Conversion from U.S. GAAP to IFRS is a heavily discussed topic in the corporate world. Expected benefits of adoption include reporting consistency, enhanced global competition and improved financial reporting transparency. While many countries worldwide have already adopted IFRS, many other countries are closely examining its effects before adoption, not only from an economic perspective but also from a reporting quality position.
Researchers Elaine Henry, Stephen Lin and Ya-Wen Yang evaluated the difference between financial results under U.S. GAAP compared to IFRS. Their results show that convergence between U.S. GAAP and IFRS is occurring. Using 2004 to 2006 reconciliation disclosures, the authors found that the calculated difference between shareholders’ equity under U.S. GAAP and under IFRS declined from 2004 to 2006. In addition, the difference between U.S. GAAP and IFRS reported net income during this period also declined but remained significantly different. Pensions and goodwill appeared to be the dominant reconciliation items.
Reconciliation amounts varied by industry and country, raising questions about consistency between region and industry. Additionally, more than 70% of the companies examined in 2004 through 2006 had a higher return on equity under IFRS compared to U.S. GAAP. The 2007 SEC elimination of the IFRS-to-U.S. GAAP reconciliation for non-U.S. companies with securities listed in the United States suggests a need for users of financial statements to be aware of the potential for differences resulting from the two sets of standards.
“The European-U.S. ‘GAAP Gap’: IFRS to U.S. GAAP Form 20-F Reconciliations” was published in the June 2009 issue of Accounting Horizons.
Researchers Holger Daske, Luzi Hail, Christian Leuz and Rodrigo Verdi examined 3,100 firms in 26 countries mandated to adopt IFRS in “Mandatory IFRS Reporting around the World: Early Evidence on the Economic Consequences.” The study examines the economic effects of IFRS, for both early and mandated adoption.
The authors concluded that a company’s adoption of IFRS creates strong economic benefits in countries with rigid regulation over financial reporting. These benefits include an increase in the stock’s market value, an increase in market liquidity, and a lower cost of capital. Companies with major differences between GAAP and IFRS standards show the greatest benefit when supported by a strong regulatory environment.
Additionally, the researchers found that in firms that adopt early, benefits are not only strong in the year of the change to IFRS, but also in the year that reporting is officially mandated. Results reinforce the view that strong enforcement of reporting standards not only enhances transparency for investors but also increases the market position of adopters.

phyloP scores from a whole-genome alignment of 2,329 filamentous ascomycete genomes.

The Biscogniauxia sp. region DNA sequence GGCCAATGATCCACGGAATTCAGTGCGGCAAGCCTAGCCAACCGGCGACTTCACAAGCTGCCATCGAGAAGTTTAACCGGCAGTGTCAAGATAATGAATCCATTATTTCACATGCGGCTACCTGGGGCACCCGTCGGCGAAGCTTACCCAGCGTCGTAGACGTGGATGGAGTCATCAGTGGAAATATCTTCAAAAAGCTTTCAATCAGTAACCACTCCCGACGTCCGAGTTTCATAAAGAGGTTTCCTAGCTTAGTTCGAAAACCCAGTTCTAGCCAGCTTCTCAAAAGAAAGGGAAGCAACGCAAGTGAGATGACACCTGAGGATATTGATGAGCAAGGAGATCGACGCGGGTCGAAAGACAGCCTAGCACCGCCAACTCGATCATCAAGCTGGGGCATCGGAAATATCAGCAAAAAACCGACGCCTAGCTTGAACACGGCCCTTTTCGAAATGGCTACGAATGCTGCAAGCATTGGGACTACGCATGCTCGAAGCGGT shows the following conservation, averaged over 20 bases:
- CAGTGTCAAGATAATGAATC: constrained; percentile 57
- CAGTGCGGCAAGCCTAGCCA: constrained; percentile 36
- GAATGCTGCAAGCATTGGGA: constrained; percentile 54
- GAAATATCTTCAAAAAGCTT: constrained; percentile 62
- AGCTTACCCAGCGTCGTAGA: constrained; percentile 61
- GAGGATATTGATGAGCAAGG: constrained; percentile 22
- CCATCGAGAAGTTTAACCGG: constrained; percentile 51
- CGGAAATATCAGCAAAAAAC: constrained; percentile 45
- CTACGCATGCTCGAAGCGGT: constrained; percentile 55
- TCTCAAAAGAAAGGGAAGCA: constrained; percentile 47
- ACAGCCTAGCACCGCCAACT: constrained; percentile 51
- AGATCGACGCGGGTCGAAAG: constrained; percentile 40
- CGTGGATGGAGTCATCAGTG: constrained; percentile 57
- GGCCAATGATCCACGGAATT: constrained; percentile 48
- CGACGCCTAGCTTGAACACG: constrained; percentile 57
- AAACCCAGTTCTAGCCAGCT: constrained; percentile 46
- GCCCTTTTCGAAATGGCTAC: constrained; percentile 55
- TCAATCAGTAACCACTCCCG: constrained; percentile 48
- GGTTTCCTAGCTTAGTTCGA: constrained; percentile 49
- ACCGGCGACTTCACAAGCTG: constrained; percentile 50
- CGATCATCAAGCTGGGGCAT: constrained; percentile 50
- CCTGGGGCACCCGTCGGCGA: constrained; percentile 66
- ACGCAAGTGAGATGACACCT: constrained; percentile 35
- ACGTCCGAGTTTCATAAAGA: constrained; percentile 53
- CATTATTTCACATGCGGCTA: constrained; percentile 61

The paper also investigates possible contributing factors unrelated to IFRS adoption that may have caused these economic benefits to occur. Self-selection appears to be a primary reason; firms voluntarily changing to IFRS had factors unrelated to the accounting standard change that gave them an economic advantage.
The article, appearing in the December 2008 issue of the Journal of Accounting Research, reinforces the economic benefits of voluntary early adoption of IFRS, combined with a strong regulatory environment emphasizing transparency and financial reporting quality.
MANAGEMENT OF EARNINGS
French authors Thomas Jeanjean and Hervé Stolowy examined the effect of IFRS conversion on earnings quality—specifically on management manipulation of earnings to avoid recognition of losses. Their work examined more than 1,100 firms in three countries to determine whether the earnings management appeared to increase or decrease after implementation of IFRS.
The authors measured financial reporting quality as a reduction in earnings management. Earnings management was assessed as the frequency of small profits compared to small losses—an established statistical research design used in similar past studies. Australia, France and the U.K. were selected for examination, as these three countries were unable to adopt IFRS before the mandatory transition date, thus eliminating any early adoption benefits.
Based on the author’s research, earnings management remained consistent in Australia and the U.K. after IFRS adoption. However, in France, earnings management appeared to increase, suggesting that, overall, earnings quality was not improved by adopting IFRS.
The research further discusses the subjectivity of IFRS accounting standards and the necessary use of management discretion for quality reporting. The authors suggest that the efforts of the standard-setting bodies should be focused on enhancing IFRS adoption reporting incentives and strict enforcement as opposed to “harmonizing accounting standards.” They state that “sharing rules is not sufficient in itself to create a common business language.”
“Do Accounting Standards Matter? An Exploratory Analysis of Earnings Management Before and After IFRS Adoption” was published in the November/December 2008 issue of the Journal of Accounting and Public Policy.
Will global adoption of IFRS increase the amount of investments in foreign businesses? According to research published in the Journal of Accounting and Public Policy, the effect will be small, largely due to “home bias.”
Prior research reveals that investors perceive a higher risk associated with foreign investments due to numerous factors, including differences in financial accounting standards, uncertainty about financial statement quality, and a lack of familiarity with anticipated future cash flows. Home bias is the idea that shareholders favor domestic over foreign investments, preferring the certainty and familiarity of financial information available from domestic firms. In addition, investors feel they have a greater understanding of domestic financial reporting, which enhances their decision making.
Authors Messod Beneish and Teri Lombardi Yohn examined prior research related to home bias to predict the effect of IFRS adoption on investments in foreign equities by domestic investors. Their work, published in the November/December 2008 issue of the journal, suggests that the geographic proximity of domestic companies causes investors to perceive a “home court” advantage compared to foreign companies—one that will not be reduced even when IFRS adoption standardizes financial reporting.